Transfer Learning in Heart Sound Classification using Mel spectrogram

Xin Li, Fernando Schlindwein, G. Andre Ng
University of Leicester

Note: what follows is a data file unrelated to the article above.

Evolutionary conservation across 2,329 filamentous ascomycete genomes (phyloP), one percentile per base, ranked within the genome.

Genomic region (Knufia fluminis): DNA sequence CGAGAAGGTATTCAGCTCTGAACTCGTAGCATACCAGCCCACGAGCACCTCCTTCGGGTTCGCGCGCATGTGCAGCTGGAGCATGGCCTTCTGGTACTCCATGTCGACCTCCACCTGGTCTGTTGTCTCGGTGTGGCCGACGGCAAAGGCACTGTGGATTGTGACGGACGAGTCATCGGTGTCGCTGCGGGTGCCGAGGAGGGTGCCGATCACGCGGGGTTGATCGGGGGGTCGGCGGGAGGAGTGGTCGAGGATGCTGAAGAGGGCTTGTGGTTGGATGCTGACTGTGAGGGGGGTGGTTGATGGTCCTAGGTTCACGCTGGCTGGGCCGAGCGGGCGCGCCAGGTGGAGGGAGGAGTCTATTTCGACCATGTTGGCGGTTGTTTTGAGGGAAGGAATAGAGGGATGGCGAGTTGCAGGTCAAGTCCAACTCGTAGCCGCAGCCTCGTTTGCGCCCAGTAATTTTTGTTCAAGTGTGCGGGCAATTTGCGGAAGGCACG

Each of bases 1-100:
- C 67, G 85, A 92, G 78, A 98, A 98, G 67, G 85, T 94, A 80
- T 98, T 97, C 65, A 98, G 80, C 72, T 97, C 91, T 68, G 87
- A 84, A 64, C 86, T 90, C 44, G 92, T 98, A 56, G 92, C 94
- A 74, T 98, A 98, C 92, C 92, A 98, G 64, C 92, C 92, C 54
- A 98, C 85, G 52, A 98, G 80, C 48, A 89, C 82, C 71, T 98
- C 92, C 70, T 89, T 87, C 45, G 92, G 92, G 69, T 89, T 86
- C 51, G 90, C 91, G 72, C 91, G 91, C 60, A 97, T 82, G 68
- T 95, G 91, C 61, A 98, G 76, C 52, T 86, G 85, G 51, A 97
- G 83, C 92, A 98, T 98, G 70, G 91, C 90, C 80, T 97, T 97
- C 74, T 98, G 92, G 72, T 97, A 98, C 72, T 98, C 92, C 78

Congenital heart illnesses impact roughly 1% of newborns, and they are a significant cause of morbidity and mortality in a variety of serious situations, including progressive heart failure. Phonocardiogram (PCG) studies can re-veal crucial clinical information about heart malfunction caused by congeni-tal and acquired heart disease. The 23th PhysioNet/Computing in Cardiology Challenge 2022 aims to develop computer tools for detecting the presence or absence of murmurs from multiple heart sound recordings from multiple auscultation locations. The database consists of 3163 PCG recordings from 942 patients from one or more prominent auscultation locations: pulmonary valve (PV), aortic valve (AV), mitral valve (MV), tricuspid valve (TV), and other (Phc). For each patient, recordings were unified labelled as subject label (three classes: present, absent, unknown). Mel spectrograms were generated from up to 30 seconds per recording and reshaped at input of pre-trained AlexNet. The last three layers of AlexNet were modified to suit the task as multilabel classifica-tion. The database was split into 80% for training and 20% for validation. The database appeared imbalanced, and the class with small number of da-ta entries was oversampled proportionally before training. The prepossessing and classifier were implemented in Matlab R2022a. For subjects with more than one recording, outputs of the classifier for each recoding were then inte-grated with customised possibility thresholds optimised to the challenge scor-ing system. Our team “Leicester Fox” successfully ran all 5 entries in the unofficial phase. Our best entry for the unofficial phase of the PhysioNet/CinC 2022 competition received a Challenge Score of 539.591 on full data, ranking at 13th out of 166. Transfer learning and neural networks approaches showed potential application for murmurs detection using PCG.